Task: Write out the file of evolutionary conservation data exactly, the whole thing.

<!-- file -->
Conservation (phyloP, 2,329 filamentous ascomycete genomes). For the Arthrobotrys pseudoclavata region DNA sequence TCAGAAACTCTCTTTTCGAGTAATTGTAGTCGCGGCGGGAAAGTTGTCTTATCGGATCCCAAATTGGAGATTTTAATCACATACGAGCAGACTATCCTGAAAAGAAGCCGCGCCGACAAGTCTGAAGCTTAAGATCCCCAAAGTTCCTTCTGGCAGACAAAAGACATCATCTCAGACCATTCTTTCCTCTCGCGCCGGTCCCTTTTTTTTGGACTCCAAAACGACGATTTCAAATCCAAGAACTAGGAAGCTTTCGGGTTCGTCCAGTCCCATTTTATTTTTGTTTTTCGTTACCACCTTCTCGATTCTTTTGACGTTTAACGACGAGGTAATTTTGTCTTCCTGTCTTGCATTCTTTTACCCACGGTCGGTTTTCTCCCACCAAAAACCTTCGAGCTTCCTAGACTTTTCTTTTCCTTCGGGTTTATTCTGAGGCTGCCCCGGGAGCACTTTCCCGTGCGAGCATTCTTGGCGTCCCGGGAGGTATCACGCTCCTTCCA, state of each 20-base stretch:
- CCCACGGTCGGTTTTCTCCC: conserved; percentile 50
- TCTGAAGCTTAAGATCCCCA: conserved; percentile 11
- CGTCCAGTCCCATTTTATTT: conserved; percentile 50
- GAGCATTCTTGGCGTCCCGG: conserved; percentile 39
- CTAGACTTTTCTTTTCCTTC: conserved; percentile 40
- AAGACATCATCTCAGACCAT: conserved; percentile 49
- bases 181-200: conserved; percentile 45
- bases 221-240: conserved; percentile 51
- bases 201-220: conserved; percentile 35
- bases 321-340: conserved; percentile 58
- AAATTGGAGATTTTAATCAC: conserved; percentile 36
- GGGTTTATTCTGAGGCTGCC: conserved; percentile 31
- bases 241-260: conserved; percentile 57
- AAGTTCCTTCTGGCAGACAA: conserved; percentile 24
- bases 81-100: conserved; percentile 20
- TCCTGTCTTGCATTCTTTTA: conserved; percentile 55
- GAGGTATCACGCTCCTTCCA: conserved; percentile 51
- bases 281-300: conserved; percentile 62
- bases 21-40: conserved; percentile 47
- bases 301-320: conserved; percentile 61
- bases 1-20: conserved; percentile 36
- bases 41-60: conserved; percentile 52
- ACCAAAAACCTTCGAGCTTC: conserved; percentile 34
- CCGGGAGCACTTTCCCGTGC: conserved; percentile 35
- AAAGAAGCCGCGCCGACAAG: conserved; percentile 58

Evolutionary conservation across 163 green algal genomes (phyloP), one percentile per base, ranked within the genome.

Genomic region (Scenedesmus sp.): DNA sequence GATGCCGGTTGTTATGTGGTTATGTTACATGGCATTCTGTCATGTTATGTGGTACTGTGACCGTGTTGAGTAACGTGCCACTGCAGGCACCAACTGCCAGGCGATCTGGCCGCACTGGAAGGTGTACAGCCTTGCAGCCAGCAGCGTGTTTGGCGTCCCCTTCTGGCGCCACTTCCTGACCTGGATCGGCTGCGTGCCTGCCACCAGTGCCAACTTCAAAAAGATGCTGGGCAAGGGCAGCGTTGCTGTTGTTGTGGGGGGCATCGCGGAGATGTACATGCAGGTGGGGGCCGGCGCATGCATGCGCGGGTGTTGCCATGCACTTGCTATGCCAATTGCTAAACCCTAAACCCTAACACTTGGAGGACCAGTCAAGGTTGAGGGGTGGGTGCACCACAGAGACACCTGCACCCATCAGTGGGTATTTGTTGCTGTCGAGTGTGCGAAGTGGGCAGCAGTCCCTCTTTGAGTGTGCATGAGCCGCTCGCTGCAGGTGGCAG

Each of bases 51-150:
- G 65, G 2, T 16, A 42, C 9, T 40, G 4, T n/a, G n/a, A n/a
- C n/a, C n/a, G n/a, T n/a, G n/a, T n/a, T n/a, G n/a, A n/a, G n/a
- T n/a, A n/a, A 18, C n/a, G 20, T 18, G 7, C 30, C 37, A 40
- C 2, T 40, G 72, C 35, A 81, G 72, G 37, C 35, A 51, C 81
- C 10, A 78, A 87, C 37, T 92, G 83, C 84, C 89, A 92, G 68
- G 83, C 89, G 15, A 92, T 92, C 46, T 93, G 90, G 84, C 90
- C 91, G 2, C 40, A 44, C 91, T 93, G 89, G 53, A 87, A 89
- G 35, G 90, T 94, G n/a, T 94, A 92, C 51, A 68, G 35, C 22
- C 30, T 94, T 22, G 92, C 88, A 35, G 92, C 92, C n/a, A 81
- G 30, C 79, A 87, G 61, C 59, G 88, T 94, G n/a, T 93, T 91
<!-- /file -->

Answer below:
Conservation (phyloP, 2,329 filamentous ascomycete genomes). For the Arthrobotrys pseudoclavata region DNA sequence TCAGAAACTCTCTTTTCGAGTAATTGTAGTCGCGGCGGGAAAGTTGTCTTATCGGATCCCAAATTGGAGATTTTAATCACATACGAGCAGACTATCCTGAAAAGAAGCCGCGCCGACAAGTCTGAAGCTTAAGATCCCCAAAGTTCCTTCTGGCAGACAAAAGACATCATCTCAGACCATTCTTTCCTCTCGCGCCGGTCCCTTTTTTTTGGACTCCAAAACGACGATTTCAAATCCAAGAACTAGGAAGCTTTCGGGTTCGTCCAGTCCCATTTTATTTTTGTTTTTCGTTACCACCTTCTCGATTCTTTTGACGTTTAACGACGAGGTAATTTTGTCTTCCTGTCTTGCATTCTTTTACCCACGGTCGGTTTTCTCCCACCAAAAACCTTCGAGCTTCCTAGACTTTTCTTTTCCTTCGGGTTTATTCTGAGGCTGCCCCGGGAGCACTTTCCCGTGCGAGCATTCTTGGCGTCCCGGGAGGTATCACGCTCCTTCCA, state of each 20-base stretch:
- CCCACGGTCGGTTTTCTCCC: conserved; percentile 50
- TCTGAAGCTTAAGATCCCCA: conserved; percentile 11
- CGTCCAGTCCCATTTTATTT: conserved; percentile 50
- GAGCATTCTTGGCGTCCCGG: conserved; percentile 39
- CTAGACTTTTCTTTTCCTTC: conserved; percentile 40
- AAGACATCATCTCAGACCAT: conserved; percentile 49
- bases 181-200: conserved; percentile 45
- bases 221-240: conserved; percentile 51
- bases 201-220: conserved; percentile 35
- bases 321-340: conserved; percentile 58
- AAATTGGAGATTTTAATCAC: conserved; percentile 36
- GGGTTTATTCTGAGGCTGCC: conserved; percentile 31
- bases 241-260: conserved; percentile 57
- AAGTTCCTTCTGGCAGACAA: conserved; percentile 24
- bases 81-100: conserved; percentile 20
- TCCTGTCTTGCATTCTTTTA: conserved; percentile 55
- GAGGTATCACGCTCCTTCCA: conserved; percentile 51
- bases 281-300: conserved; percentile 62
- bases 21-40: conserved; percentile 47
- bases 301-320: conserved; percentile 61
- bases 1-20: conserved; percentile 36
- bases 41-60: conserved; percentile 52
- ACCAAAAACCTTCGAGCTTC: conserved; percentile 34
- CCGGGAGCACTTTCCCGTGC: conserved; percentile 35
- AAAGAAGCCGCGCCGACAAG: conserved; percentile 58

Evolutionary conservation across 163 green algal genomes (phyloP), one percentile per base, ranked within the genome.

Genomic region (Scenedesmus sp.): DNA sequence GATGCCGGTTGTTATGTGGTTATGTTACATGGCATTCTGTCATGTTATGTGGTACTGTGACCGTGTTGAGTAACGTGCCACTGCAGGCACCAACTGCCAGGCGATCTGGCCGCACTGGAAGGTGTACAGCCTTGCAGCCAGCAGCGTGTTTGGCGTCCCCTTCTGGCGCCACTTCCTGACCTGGATCGGCTGCGTGCCTGCCACCAGTGCCAACTTCAAAAAGATGCTGGGCAAGGGCAGCGTTGCTGTTGTTGTGGGGGGCATCGCGGAGATGTACATGCAGGTGGGGGCCGGCGCATGCATGCGCGGGTGTTGCCATGCACTTGCTATGCCAATTGCTAAACCCTAAACCCTAACACTTGGAGGACCAGTCAAGGTTGAGGGGTGGGTGCACCACAGAGACACCTGCACCCATCAGTGGGTATTTGTTGCTGTCGAGTGTGCGAAGTGGGCAGCAGTCCCTCTTTGAGTGTGCATGAGCCGCTCGCTGCAGGTGGCAG

Each of bases 51-150:
- G 65, G 2, T 16, A 42, C 9, T 40, G 4, T n/a, G n/a, A n/a
- C n/a, C n/a, G n/a, T n/a, G n/a, T n/a, T n/a, G n/a, A n/a, G n/a
- T n/a, A n/a, A 18, C n/a, G 20, T 18, G 7, C 30, C 37, A 40
- C 2, T 40, G 72, C 35, A 81, G 72, G 37, C 35, A 51, C 81
- C 10, A 78, A 87, C 37, T 92, G 83, C 84, C 89, A 92, G 68
- G 83, C 89, G 15, A 92, T 92, C 46, T 93, G 90, G 84, C 90
- C 91, G 2, C 40, A 44, C 91, T 93, G 89, G 53, A 87, A 89
- G 35, G 90, T 94, G n/a, T 94, A 92, C 51, A 68, G 35, C 22
- C 30, T 94, T 22, G 92, C 88, A 35, G 92, C 92, C n/a, A 81
- G 30, C 79, A 87, G 61, C 59, G 88, T 94, G n/a, T 93, T 91